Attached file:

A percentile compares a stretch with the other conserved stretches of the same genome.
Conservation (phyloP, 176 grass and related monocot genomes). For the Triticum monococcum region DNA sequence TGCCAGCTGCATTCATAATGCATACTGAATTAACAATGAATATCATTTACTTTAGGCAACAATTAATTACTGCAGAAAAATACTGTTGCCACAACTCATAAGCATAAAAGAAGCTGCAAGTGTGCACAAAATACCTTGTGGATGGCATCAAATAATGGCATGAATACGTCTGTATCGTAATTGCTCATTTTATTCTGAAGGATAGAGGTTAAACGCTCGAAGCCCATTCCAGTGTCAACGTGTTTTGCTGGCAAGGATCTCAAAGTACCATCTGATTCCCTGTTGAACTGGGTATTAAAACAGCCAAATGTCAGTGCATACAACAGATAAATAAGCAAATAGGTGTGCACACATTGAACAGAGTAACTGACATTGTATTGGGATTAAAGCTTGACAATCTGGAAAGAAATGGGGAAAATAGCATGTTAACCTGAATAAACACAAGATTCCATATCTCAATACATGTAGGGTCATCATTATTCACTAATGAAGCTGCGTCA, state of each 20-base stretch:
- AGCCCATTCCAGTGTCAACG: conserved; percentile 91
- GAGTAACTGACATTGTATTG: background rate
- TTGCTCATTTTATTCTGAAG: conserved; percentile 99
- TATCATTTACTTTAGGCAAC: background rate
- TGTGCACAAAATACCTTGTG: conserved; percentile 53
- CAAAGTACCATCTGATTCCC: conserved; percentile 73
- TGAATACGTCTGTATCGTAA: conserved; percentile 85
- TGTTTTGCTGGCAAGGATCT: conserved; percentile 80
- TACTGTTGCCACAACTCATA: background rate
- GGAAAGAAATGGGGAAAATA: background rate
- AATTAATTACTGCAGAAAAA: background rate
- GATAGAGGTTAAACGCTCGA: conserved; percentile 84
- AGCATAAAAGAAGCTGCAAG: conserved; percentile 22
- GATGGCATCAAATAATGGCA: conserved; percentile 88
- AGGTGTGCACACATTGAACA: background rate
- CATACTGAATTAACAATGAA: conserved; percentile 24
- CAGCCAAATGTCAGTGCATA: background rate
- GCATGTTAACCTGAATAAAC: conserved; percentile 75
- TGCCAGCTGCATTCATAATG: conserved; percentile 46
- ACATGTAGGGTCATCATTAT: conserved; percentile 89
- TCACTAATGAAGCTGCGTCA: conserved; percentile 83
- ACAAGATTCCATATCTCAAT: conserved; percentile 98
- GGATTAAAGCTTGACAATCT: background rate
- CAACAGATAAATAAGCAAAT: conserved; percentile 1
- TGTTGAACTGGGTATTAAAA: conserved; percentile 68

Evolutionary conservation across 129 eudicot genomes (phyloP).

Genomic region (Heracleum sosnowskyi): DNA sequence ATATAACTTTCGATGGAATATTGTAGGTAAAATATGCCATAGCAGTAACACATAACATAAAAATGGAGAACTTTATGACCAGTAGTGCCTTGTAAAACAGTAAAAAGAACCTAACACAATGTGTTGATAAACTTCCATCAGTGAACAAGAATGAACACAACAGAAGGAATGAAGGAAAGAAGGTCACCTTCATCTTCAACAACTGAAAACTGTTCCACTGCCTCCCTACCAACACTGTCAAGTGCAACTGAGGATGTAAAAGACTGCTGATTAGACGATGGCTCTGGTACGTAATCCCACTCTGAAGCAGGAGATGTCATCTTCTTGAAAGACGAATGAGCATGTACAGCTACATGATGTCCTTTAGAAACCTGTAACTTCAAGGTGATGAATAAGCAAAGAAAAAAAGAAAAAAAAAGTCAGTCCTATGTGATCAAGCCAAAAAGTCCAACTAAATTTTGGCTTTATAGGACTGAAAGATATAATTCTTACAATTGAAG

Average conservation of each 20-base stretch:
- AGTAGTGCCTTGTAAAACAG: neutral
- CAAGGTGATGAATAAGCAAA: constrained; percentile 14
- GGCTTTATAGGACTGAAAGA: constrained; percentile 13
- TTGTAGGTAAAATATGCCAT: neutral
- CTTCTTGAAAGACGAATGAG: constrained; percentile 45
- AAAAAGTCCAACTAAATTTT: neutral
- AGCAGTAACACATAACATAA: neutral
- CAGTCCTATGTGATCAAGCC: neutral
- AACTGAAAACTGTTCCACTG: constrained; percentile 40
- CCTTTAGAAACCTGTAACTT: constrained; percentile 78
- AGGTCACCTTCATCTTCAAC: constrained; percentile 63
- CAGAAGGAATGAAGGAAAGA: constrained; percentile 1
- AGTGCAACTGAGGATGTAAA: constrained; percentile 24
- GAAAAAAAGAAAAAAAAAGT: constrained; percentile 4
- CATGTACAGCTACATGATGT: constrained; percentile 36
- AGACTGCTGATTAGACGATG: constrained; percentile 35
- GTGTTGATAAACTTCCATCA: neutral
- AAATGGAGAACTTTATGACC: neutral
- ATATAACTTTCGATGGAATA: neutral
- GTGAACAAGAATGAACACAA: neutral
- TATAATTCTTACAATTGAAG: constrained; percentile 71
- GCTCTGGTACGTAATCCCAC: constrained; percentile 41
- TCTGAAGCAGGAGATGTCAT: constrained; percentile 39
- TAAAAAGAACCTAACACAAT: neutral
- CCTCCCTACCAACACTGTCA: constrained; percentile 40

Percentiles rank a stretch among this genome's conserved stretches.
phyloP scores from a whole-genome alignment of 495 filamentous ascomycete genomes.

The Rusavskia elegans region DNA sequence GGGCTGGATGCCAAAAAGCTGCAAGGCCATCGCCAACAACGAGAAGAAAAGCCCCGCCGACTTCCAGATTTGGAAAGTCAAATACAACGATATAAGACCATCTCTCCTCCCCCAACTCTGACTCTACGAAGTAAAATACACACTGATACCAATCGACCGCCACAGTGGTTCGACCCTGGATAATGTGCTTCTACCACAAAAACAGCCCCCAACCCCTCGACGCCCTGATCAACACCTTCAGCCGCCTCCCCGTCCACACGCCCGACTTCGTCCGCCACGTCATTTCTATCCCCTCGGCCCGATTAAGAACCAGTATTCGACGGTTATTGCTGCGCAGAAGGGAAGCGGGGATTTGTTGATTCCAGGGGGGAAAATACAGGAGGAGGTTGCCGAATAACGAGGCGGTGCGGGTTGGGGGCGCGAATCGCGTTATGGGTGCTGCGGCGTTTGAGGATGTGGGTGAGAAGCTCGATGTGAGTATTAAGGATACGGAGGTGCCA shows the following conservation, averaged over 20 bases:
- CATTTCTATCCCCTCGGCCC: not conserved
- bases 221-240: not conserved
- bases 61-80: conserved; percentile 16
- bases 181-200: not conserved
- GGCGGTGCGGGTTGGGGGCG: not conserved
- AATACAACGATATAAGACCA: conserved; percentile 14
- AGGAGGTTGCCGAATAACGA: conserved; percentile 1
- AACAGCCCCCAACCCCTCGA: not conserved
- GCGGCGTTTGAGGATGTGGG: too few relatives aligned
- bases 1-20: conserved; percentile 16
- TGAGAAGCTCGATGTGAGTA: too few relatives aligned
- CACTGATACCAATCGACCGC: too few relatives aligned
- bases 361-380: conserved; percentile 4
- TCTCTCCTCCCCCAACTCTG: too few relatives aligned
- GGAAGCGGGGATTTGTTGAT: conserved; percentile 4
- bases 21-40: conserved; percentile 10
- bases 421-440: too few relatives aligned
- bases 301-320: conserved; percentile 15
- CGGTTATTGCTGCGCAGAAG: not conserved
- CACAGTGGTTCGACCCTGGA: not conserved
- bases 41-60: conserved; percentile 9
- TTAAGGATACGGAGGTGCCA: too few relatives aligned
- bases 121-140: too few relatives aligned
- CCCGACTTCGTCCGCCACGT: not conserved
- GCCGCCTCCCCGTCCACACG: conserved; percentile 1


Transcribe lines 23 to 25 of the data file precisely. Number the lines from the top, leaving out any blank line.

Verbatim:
- TCACTAATGAAGCTGCGTCA: conserved; percentile 83
- ACAAGATTCCATATCTCAAT: conserved; percentile 98
- GGATTAAAGCTTGACAATCT: background rate